Has HSE felt comfortable in challenging any policies relating to the workplace and Covid? HSE does not set policy but it can raise the risks in any policy decision and check concerns have been addressed. She says: “Government has a difficult task of weighing up the risk of transmission versus the risk to the economy – that’s been a difficult and perpetual juggling act.”
She says that because there has been a “clear objective from everyone to get the pandemic under control” it has been in some ways simpler to work to a common cause. “Covid is the like of which we haven’t lived through in this generation but I’ve never seen more co-operative and close working than we’ve seen in government.”
Building back trust
From one crisis to another – Grenfell. The draft Building Safety Bill, which government says will be the biggest change to building safety for 40 years, was published in July.
There will be a new national regulator for building safety, the Building Safety Regulator (BSR), which will sit within HSE. How does Sarah feel about the project and how is the work going? “It’s an enormous thing to be trusted with because it’s so important. I think we are hugely conscious that we had people on the ground within a couple of days of Grenfell helping to ensure that the site was safe for the people dealing with the disaster, the fire crews. They saw themselves the aftermath of an appalling tragedy. So, we really feel passionately about getting it right, about making a real difference.”
The Bill will require there to be an ‘accountable person’ for a building’s safety, someone who is always responsible during the lifetime of the building for keeping residents safe.
That person will also have to respond to residents’ concerns and ensure their voices are heard. Setting that tone will be really important for HSE says Sarah: “We need to be engaging with residents, helping them to understand what we do, where they can come to if they have concerns, what we as a new regulator on that space can do for them.”
She has herself lived in a high-rise council block – as a recent graduate from Leicester university where she studied law. “I don’t think that honestly I spent any time thinking about safety, but I’ve thought back since. How on earth would I have got out? And how would you have been safe and was it safe? I can appreciate to some extent the fears that will still be present for people and I think how we help residents see what we can do as a regulator and restore confidence is really important to us.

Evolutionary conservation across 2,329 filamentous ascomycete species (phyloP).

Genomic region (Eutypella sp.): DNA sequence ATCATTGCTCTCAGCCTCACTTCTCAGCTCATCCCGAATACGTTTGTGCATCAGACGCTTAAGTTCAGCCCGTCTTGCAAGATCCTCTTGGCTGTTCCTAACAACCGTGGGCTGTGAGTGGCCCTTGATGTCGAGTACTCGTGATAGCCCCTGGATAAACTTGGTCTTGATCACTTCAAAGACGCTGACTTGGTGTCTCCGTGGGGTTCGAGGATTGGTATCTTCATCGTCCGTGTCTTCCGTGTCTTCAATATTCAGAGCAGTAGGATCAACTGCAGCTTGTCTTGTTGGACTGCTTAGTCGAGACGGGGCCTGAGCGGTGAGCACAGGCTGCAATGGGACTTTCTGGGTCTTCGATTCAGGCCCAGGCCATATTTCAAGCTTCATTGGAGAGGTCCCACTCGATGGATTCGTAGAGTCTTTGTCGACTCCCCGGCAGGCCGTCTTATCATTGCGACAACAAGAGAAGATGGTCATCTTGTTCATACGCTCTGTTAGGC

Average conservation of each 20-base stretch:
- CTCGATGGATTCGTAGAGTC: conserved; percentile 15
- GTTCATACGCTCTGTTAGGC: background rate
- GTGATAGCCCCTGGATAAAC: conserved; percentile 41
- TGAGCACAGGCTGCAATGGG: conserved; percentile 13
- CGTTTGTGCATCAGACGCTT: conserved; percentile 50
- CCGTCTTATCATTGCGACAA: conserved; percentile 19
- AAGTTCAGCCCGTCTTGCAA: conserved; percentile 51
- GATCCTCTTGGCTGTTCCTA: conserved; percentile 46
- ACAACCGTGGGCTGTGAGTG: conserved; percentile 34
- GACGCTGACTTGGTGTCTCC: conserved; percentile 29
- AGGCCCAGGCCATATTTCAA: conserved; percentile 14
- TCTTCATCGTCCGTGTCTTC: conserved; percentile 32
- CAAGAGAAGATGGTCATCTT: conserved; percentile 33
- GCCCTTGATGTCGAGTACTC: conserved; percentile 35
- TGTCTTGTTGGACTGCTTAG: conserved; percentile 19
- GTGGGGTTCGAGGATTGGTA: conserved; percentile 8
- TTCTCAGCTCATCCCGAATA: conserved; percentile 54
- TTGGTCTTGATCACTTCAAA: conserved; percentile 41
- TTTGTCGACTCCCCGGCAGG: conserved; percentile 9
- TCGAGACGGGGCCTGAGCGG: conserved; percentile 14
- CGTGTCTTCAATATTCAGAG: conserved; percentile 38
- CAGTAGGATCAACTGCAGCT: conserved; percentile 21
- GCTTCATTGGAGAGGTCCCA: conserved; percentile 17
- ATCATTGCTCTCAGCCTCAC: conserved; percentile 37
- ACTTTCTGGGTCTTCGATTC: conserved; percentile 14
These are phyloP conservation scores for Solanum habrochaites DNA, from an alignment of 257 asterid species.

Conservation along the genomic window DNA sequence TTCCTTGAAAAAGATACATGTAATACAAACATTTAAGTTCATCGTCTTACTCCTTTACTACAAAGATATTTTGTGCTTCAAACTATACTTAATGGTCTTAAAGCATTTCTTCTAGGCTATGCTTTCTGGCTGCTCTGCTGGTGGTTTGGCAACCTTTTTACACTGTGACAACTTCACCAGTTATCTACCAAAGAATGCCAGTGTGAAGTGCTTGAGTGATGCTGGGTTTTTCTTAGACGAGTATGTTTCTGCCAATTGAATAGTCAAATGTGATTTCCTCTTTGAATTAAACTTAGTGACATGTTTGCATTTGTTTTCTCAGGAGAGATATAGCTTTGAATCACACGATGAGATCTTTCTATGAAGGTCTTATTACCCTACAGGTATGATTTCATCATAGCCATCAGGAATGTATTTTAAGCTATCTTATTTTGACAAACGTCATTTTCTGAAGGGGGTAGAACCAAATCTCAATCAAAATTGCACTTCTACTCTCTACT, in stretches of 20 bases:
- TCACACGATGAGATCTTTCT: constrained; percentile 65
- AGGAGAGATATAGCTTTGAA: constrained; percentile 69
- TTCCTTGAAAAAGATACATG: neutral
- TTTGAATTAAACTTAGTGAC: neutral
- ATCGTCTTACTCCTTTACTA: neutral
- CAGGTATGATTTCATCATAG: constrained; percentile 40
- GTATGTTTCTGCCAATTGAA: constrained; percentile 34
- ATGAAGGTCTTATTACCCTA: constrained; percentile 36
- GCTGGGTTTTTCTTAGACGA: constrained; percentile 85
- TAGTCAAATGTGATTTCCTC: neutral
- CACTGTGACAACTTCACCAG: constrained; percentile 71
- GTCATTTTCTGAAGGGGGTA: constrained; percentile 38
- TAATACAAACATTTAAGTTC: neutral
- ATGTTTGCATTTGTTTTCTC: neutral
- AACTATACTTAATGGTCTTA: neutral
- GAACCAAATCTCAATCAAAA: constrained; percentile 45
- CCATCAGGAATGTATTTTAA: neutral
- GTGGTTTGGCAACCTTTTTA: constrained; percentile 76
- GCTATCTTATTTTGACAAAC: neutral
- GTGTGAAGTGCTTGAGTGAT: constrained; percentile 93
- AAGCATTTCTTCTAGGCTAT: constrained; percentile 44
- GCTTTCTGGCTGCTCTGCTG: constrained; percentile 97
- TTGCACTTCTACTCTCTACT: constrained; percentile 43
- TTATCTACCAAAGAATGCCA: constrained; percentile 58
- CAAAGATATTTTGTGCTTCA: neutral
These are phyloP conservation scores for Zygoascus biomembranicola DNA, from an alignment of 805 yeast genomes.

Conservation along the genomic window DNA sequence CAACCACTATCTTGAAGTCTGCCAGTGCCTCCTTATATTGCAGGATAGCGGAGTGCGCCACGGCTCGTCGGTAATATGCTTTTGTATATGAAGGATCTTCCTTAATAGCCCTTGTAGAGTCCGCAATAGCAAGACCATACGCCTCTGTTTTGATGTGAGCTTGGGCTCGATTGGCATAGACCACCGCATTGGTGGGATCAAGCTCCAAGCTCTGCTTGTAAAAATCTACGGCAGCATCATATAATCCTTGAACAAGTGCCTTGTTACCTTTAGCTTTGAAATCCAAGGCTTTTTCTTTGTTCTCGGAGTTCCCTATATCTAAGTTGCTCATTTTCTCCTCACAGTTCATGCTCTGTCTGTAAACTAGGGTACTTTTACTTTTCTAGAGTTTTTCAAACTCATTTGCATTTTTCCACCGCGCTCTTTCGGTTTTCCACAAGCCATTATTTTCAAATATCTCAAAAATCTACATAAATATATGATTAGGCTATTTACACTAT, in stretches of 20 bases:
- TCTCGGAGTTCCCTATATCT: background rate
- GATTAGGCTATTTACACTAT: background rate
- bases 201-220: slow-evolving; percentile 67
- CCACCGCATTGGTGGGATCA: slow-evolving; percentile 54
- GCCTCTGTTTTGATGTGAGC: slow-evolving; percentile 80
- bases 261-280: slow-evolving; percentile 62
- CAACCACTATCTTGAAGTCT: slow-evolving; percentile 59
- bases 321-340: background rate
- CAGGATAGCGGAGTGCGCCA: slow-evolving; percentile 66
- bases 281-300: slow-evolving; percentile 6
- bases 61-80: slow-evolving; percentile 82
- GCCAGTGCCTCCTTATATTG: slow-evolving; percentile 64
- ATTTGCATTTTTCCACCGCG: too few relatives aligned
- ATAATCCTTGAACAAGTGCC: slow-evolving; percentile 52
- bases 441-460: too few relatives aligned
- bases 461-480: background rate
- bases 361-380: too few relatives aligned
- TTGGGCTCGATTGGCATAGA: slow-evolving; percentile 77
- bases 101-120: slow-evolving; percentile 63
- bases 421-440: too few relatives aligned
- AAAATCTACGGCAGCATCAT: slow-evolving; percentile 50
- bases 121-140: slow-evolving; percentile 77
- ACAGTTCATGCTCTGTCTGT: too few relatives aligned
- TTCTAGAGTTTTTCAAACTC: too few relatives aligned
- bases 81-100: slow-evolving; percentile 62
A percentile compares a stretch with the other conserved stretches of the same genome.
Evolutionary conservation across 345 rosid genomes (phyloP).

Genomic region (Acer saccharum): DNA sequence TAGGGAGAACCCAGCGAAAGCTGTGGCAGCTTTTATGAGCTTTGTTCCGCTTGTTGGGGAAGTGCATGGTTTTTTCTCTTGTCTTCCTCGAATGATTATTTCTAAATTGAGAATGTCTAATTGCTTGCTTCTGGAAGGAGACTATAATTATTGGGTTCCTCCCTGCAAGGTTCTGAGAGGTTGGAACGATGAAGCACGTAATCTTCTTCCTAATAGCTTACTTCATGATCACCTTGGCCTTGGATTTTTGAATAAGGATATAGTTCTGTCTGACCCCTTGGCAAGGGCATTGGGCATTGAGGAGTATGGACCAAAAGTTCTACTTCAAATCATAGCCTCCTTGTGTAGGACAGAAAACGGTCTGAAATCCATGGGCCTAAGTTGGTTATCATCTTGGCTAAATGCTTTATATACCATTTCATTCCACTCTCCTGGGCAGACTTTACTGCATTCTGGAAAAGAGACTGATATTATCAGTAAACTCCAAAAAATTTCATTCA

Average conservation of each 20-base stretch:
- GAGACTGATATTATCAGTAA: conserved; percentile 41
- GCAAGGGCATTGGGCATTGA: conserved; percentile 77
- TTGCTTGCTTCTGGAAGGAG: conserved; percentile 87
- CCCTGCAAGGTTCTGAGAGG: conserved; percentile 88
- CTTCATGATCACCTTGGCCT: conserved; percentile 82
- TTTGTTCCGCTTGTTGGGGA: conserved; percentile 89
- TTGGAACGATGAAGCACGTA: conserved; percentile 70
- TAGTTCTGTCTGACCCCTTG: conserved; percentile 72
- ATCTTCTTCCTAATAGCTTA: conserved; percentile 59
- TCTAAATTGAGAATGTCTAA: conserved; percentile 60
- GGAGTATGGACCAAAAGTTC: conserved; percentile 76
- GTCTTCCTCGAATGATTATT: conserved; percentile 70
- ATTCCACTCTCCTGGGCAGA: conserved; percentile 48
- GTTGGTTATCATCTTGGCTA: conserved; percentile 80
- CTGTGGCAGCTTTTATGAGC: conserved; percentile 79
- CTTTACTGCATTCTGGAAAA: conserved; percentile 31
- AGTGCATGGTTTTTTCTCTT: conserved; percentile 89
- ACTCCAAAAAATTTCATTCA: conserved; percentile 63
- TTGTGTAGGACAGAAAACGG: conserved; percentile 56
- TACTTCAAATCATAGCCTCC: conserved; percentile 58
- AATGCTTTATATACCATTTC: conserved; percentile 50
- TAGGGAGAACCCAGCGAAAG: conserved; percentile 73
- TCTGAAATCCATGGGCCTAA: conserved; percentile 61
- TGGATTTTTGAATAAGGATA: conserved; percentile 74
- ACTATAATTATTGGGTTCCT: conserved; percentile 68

"But equally, I would acknowledge we’re not going to make them feel better overnight. The fact a new piece of legislation has been passed or a new regulator has turned up, they need to really see change in their built environment and the seriousness that things are taken in the home.”
Ill health – changing the record
The health and safety statistics for 2019/20 had just been published when we speak. They present a good picture on safety – the lowest year on record for fatalities – but cases of ill health across the board were up 15 per cent on last year. Deaths from respiratory diseases have also stayed at 12,000 deaths for the past five years.
Yet HSE's Health and Work Strategy was launched in December 2016, nearly four years ago, with three priorities: to bring down cases of occupational lung disease, musculoskeletal disorders and work-related stress. Any thoughts on that? She says that HSE has had a “degree of success” with “campaigns as various as dust in woodworking and extraction systems.”
She is more keen to discuss mental health. “It’s a human characteristic that we find it much easier to talk to our colleagues about physical things than if we see them under stress, but it’s really important that we get our managers comfortable doing that.”
Also, to discuss HSE’s future strategy which will focus in much more on the changing world of work (HSE’s foresight centre’s 2016 report names AI, machine interfaces and wearables as areas to watch) and how it can direct risk management towards that. “As our five year plan comes to and end I think you’ll see us start to focus on different types of work environment, modern ways of working and the impact of that on people’s health and safety and wellbeing and putting that at the forefront of our research and science and innovation.”
The working from home phenomenon she thinks is also an opportunity to address issues we’ve long suffered from in the UK, such as burnout and prioritising work before health: “People have worked in different ways during Covid and there are some real upsides to that. We can work with employers about [the advantages of that] kind of flexibility for some people, particularly when there’s ability to go into office, to really help them juggle life and reduce some stresses.”
A pandemic, a new building safety regime, the future of the world of work, this just leaves us to discuss the light issue of Brexit. The UK is still in trade talks with the EU – will health and safety rights be in the firing line if we can’t secure a deal that ensures a ‘level playing field’ on workers’ rights now or on the future? She thinks not: “We see ourselves in Europe as leading a good health and safety culture, so I don’t have any sense government is wanting to change the basis of our health and safety as part of a trade deal.”
“I think we will see continuity across health and safety and I don’t see that as a major ground government is wanting to play on, we may continue we would hope, to lead the world in having the safest workplaces that there are.”
With that, the interview comes to a close. Sarah did say she would welcome a follow-up, to which we readily agreed. That it will match another year like 2020 is highly unlikely and might be the only thing we can be certain of.
Health and safety at work - statistics 2020: bit.ly/3lVCKBh